How would I have voted on the mayor's budget? Credit: (Ashlee Rezin/Sun-Times)

On Wednesday, as the city council performed its annual ritual of approving the mayor’s budget, I was wondering how I’d vote, if I were an alderman.

I know that’s an insanely absurd notion because I’d probably never survive a ballot challenge by one of the mayor’s lawyers, much less beat one of his acolytes.

But, still, indulge me for the moment…

On the one hand, I’m not immune to the mayor’s argument that we’ve reached a critical juncture where we have no choice but to finally get around to paying our massive pension obligations.

And, as such, jacking up property taxes by well over $600 million this year alone—let’s not forget the TIF surcharge, people—is the least regressive alternative we have at our immediate disposal.

At least it’s less regressive than creating a garbage fee—to raise $62.7 million.

Or increasing booting fees from $60 to $100.

Or imposing an $1,000 fine for driving without insurance.

Which the mayor also is doing with his budget.

In other words, for all of its awfulness, this budget is better than the alternative of falling further and further into debt. Which just shows how monumentally messed up we really are.

So there’s all of that to consider. On the other hand, consider this:

The mayor farted around for his first four years, trying to force firefighters and cops to accept pension cuts he had to know he’d never get, so now our obligations are higher that they would have been.

Plus, he wasted tens of millions of dollars on boondoggles such as the DePaul basketball arena and Marriott Hotel, which we’ll be paying for for years to come.

Plus, he wasted millions more on scandals like the $20.5 million, no-bid principal-consulting contract his school board awarded to Supes Academy, even though CEO Barbara Byrd-Bennett used to work for Supes.

Plus, he’s still keeping us in the dark regarding his role in that scandal by refusing to release crucial emails.

Plus, he continues to pretend that the TIF tax does not exist. So instead of using TIF dollars to pay off our obligations—and minimize the tax hike—he uses them to fortify his slush fund and our taxes go up, up, up.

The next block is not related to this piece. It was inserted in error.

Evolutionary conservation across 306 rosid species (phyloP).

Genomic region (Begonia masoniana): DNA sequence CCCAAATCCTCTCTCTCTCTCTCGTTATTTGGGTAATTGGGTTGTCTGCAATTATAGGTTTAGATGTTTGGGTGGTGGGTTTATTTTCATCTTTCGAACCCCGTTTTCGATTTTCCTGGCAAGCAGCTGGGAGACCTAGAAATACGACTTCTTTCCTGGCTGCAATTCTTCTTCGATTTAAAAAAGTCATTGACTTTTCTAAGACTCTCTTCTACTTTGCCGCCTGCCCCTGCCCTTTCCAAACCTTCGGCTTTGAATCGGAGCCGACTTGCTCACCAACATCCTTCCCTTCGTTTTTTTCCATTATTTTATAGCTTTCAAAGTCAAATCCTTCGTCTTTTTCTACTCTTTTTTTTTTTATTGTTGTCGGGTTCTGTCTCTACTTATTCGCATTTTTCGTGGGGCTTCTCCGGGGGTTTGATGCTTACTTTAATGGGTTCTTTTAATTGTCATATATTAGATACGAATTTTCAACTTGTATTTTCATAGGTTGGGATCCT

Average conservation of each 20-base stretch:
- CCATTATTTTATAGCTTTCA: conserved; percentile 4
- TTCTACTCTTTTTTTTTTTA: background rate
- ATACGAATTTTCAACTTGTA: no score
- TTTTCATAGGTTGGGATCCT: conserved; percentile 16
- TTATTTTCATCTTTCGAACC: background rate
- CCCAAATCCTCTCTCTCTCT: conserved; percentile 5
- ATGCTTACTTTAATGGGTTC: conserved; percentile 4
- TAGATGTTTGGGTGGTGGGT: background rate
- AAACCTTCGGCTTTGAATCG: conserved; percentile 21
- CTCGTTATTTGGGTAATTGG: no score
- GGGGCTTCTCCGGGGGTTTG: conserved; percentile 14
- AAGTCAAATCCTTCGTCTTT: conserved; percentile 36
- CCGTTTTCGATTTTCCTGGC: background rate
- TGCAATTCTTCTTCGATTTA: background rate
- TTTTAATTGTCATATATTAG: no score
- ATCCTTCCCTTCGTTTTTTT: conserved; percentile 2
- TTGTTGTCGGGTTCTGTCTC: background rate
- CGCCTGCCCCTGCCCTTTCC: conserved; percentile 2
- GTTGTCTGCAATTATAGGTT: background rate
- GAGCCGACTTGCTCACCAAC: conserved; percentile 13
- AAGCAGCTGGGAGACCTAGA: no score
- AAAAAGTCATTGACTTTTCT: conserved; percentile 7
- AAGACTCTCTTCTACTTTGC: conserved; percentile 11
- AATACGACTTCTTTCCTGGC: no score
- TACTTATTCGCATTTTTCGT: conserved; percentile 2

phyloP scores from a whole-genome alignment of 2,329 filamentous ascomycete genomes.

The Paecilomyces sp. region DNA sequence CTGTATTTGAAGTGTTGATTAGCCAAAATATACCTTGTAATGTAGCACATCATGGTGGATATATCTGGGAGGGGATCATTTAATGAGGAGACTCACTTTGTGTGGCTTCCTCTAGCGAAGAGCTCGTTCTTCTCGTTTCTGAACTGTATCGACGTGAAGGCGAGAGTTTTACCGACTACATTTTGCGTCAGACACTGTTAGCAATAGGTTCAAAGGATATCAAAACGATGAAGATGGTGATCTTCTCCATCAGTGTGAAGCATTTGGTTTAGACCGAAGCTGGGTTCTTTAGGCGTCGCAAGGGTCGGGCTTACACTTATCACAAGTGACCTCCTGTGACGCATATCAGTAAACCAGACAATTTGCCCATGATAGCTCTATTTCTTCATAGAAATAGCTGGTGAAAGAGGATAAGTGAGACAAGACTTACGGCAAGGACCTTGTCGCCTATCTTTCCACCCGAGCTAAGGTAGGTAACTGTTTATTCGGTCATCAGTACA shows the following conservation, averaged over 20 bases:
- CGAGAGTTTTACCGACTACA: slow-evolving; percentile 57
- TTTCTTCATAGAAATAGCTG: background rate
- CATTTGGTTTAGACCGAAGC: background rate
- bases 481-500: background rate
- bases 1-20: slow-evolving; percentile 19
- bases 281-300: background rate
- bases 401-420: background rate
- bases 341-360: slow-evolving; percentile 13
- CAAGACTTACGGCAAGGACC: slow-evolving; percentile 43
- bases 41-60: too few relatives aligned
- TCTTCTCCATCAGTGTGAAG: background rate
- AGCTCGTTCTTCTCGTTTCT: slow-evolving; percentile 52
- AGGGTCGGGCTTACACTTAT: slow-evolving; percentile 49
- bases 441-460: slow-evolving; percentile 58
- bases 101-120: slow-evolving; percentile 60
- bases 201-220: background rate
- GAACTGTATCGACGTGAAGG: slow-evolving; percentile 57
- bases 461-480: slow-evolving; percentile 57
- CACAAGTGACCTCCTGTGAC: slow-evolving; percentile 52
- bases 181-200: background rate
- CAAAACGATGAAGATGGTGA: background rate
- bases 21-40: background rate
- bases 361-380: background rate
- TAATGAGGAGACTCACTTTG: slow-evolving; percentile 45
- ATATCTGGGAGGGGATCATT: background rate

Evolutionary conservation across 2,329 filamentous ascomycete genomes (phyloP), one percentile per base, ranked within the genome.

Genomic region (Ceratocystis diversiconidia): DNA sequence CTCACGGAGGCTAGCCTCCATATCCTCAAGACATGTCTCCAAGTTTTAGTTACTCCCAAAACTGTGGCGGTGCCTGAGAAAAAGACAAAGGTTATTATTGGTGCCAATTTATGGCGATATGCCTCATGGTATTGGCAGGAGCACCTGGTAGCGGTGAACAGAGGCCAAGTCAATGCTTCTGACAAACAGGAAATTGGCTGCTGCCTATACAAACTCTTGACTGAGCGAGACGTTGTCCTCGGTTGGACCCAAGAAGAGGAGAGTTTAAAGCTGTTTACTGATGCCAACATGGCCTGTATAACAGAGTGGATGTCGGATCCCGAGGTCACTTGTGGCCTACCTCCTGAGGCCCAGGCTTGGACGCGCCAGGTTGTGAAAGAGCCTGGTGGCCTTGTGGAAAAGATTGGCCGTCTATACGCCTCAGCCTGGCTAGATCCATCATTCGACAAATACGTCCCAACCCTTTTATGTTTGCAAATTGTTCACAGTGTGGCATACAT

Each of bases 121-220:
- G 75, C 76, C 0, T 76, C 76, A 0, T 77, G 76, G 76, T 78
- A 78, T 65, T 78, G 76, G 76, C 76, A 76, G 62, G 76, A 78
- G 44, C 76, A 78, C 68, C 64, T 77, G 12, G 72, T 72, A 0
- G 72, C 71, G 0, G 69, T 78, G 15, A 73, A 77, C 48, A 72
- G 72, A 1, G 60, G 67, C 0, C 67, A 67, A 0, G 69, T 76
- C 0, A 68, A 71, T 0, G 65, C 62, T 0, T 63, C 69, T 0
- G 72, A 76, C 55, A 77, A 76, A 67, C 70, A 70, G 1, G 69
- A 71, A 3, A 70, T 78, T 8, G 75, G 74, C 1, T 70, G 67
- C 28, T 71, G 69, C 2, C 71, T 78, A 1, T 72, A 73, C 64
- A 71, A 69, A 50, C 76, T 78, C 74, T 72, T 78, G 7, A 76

Plus, instead of leading the charge to create alternative sources of revenue—like the financial transaction tax—he fights like hell against them.

OK, I understand why he’s against the financial trade tax—he depends on the financial community for campaign donations.

But I will never understand his resistance to legalizing and taxing the hell out of marijuana, especially considering that so many people in the city’s power elite probably smoke the stuff.

Plus, every time anyone proposes one of these taxes as a solution, he rips them for being unrealistic on the grounds that they require approval from Springfield. And everyone knows Springfield’s dysfunctional.

Even though his budget plan depends on help from Springfield that Governor Rauner and Speaker Madigan have already said he won’t get. So on top of everything else he’s not being honest in his budget rhetoric even as he claims he’s being brutally honest.

Plus, he ran a shamelessly dishonest re-election campaign, when he hammered former alderman Jesus Garcia, his runoff opponent, for voting for Mayor Washington’s property tax hike back in 1987. Even though Mayor Rahm—once re-elected—turned right around and asked aldermen to do what he blasted Garcia for doing.

Plus, I know there at least 26 aldermen in the council who’d roll over and beg if he told them to. So he doesn’t need my vote to pass his budget. And if he doesn’t need it, I’m definitely not going to give it to him until he gets off his mayoral ass and starts using some of his god-given talent of shameless chutzpah for something more beneficial to society than advancing his political career.

Hold it! I feel a gasket about to bust. So let me do some of those deep-breathing yoga exercises my wife taught me. Oh, where, oh, where’s my medical marijuana when I need it?

In conclusion, I guess you could say I’d be one of the 14 aldermen who voted no, as opposed to the 36 who voted yes.

At the very least, I’ll never vote for Mayor Rahm’s budget until he releases all Supesgate emails. Or until he…

You know, I think I’ll stop before I get all fired up again.

Now you can see why Mayor Rahm would have his lawyers throw me off the ballot.